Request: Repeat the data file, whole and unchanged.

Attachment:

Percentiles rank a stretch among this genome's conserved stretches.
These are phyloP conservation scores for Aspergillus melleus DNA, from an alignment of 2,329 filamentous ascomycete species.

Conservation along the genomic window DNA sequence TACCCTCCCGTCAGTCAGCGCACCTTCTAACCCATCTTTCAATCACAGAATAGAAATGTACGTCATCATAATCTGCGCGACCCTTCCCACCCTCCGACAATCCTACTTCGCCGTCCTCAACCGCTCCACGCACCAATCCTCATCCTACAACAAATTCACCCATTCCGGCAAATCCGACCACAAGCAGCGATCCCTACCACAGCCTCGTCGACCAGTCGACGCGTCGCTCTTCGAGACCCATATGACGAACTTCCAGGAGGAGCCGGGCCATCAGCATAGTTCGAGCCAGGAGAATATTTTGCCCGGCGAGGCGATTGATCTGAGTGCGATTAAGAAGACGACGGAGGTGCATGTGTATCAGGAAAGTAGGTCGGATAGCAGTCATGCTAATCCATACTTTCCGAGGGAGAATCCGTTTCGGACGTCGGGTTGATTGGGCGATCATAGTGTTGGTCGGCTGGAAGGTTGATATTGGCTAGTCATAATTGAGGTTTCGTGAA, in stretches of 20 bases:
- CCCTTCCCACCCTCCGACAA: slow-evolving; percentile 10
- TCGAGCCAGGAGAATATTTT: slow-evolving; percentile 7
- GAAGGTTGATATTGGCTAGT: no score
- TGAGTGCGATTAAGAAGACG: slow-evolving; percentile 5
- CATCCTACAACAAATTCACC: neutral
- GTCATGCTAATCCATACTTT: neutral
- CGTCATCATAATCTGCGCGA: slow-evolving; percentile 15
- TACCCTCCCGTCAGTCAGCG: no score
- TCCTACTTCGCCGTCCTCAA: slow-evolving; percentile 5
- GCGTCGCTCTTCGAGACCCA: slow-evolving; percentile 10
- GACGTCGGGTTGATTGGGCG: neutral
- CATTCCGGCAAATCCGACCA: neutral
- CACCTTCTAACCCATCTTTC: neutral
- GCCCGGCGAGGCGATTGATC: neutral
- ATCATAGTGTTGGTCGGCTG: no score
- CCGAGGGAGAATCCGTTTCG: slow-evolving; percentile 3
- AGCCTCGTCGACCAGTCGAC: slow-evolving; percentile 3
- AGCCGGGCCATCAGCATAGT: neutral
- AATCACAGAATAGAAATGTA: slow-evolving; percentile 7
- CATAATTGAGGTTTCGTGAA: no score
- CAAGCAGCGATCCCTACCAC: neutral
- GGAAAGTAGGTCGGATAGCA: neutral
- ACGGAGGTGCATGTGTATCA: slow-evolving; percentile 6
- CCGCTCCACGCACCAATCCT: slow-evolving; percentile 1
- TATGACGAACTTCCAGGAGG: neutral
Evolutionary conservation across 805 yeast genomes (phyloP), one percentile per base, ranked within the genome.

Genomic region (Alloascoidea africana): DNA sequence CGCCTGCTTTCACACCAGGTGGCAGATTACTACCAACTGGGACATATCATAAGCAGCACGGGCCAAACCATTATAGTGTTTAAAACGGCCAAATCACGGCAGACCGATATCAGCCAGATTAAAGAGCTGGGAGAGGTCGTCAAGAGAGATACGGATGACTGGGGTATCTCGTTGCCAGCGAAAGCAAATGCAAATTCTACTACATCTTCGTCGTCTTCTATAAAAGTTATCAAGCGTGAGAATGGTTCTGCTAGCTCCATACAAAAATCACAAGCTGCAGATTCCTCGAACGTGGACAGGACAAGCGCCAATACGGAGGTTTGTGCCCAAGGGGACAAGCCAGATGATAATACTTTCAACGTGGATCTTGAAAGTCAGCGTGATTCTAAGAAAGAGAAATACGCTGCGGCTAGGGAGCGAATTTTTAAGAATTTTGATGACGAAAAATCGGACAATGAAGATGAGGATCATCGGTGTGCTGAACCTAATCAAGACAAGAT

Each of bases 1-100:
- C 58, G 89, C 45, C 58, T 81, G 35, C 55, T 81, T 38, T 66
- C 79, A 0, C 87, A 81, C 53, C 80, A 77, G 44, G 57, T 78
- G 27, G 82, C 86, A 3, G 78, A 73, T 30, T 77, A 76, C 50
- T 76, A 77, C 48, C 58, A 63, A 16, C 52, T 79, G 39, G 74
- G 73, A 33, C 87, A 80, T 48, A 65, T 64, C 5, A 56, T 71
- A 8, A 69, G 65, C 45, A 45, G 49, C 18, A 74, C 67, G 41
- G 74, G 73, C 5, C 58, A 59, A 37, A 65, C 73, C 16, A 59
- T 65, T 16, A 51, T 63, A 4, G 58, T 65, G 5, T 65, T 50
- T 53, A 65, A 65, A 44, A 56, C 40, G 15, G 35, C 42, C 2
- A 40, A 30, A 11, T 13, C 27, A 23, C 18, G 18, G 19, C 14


Percentiles rank a stretch among this genome's conserved stretches.
These are phyloP conservation scores for Aspergillus melleus DNA, from an alignment of 2,329 filamentous ascomycete species.

Conservation along the genomic window DNA sequence TACCCTCCCGTCAGTCAGCGCACCTTCTAACCCATCTTTCAATCACAGAATAGAAATGTACGTCATCATAATCTGCGCGACCCTTCCCACCCTCCGACAATCCTACTTCGCCGTCCTCAACCGCTCCACGCACCAATCCTCATCCTACAACAAATTCACCCATTCCGGCAAATCCGACCACAAGCAGCGATCCCTACCACAGCCTCGTCGACCAGTCGACGCGTCGCTCTTCGAGACCCATATGACGAACTTCCAGGAGGAGCCGGGCCATCAGCATAGTTCGAGCCAGGAGAATATTTTGCCCGGCGAGGCGATTGATCTGAGTGCGATTAAGAAGACGACGGAGGTGCATGTGTATCAGGAAAGTAGGTCGGATAGCAGTCATGCTAATCCATACTTTCCGAGGGAGAATCCGTTTCGGACGTCGGGTTGATTGGGCGATCATAGTGTTGGTCGGCTGGAAGGTTGATATTGGCTAGTCATAATTGAGGTTTCGTGAA, in stretches of 20 bases:
- CCCTTCCCACCCTCCGACAA: slow-evolving; percentile 10
- TCGAGCCAGGAGAATATTTT: slow-evolving; percentile 7
- GAAGGTTGATATTGGCTAGT: no score
- TGAGTGCGATTAAGAAGACG: slow-evolving; percentile 5
- CATCCTACAACAAATTCACC: neutral
- GTCATGCTAATCCATACTTT: neutral
- CGTCATCATAATCTGCGCGA: slow-evolving; percentile 15
- TACCCTCCCGTCAGTCAGCG: no score
- TCCTACTTCGCCGTCCTCAA: slow-evolving; percentile 5
- GCGTCGCTCTTCGAGACCCA: slow-evolving; percentile 10
- GACGTCGGGTTGATTGGGCG: neutral
- CATTCCGGCAAATCCGACCA: neutral
- CACCTTCTAACCCATCTTTC: neutral
- GCCCGGCGAGGCGATTGATC: neutral
- ATCATAGTGTTGGTCGGCTG: no score
- CCGAGGGAGAATCCGTTTCG: slow-evolving; percentile 3
- AGCCTCGTCGACCAGTCGAC: slow-evolving; percentile 3
- AGCCGGGCCATCAGCATAGT: neutral
- AATCACAGAATAGAAATGTA: slow-evolving; percentile 7
- CATAATTGAGGTTTCGTGAA: no score
- CAAGCAGCGATCCCTACCAC: neutral
- GGAAAGTAGGTCGGATAGCA: neutral
- ACGGAGGTGCATGTGTATCA: slow-evolving; percentile 6
- CCGCTCCACGCACCAATCCT: slow-evolving; percentile 1
- TATGACGAACTTCCAGGAGG: neutral
Evolutionary conservation across 805 yeast genomes (phyloP), one percentile per base, ranked within the genome.

Genomic region (Alloascoidea africana): DNA sequence CGCCTGCTTTCACACCAGGTGGCAGATTACTACCAACTGGGACATATCATAAGCAGCACGGGCCAAACCATTATAGTGTTTAAAACGGCCAAATCACGGCAGACCGATATCAGCCAGATTAAAGAGCTGGGAGAGGTCGTCAAGAGAGATACGGATGACTGGGGTATCTCGTTGCCAGCGAAAGCAAATGCAAATTCTACTACATCTTCGTCGTCTTCTATAAAAGTTATCAAGCGTGAGAATGGTTCTGCTAGCTCCATACAAAAATCACAAGCTGCAGATTCCTCGAACGTGGACAGGACAAGCGCCAATACGGAGGTTTGTGCCCAAGGGGACAAGCCAGATGATAATACTTTCAACGTGGATCTTGAAAGTCAGCGTGATTCTAAGAAAGAGAAATACGCTGCGGCTAGGGAGCGAATTTTTAAGAATTTTGATGACGAAAAATCGGACAATGAAGATGAGGATCATCGGTGTGCTGAACCTAATCAAGACAAGAT

Each of bases 1-100:
- C 58, G 89, C 45, C 58, T 81, G 35, C 55, T 81, T 38, T 66
- C 79, A 0, C 87, A 81, C 53, C 80, A 77, G 44, G 57, T 78
- G 27, G 82, C 86, A 3, G 78, A 73, T 30, T 77, A 76, C 50
- T 76, A 77, C 48, C 58, A 63, A 16, C 52, T 79, G 39, G 74
- G 73, A 33, C 87, A 80, T 48, A 65, T 64, C 5, A 56, T 71
- A 8, A 69, G 65, C 45, A 45, G 49, C 18, A 74, C 67, G 41
- G 74, G 73, C 5, C 58, A 59, A 37, A 65, C 73, C 16, A 59
- T 65, T 16, A 51, T 63, A 4, G 58, T 65, G 5, T 65, T 50
- T 53, A 65, A 65, A 44, A 56, C 40, G 15, G 35, C 42, C 2
- A 40, A 30, A 11, T 13, C 27, A 23, C 18, G 18, G 19, C 14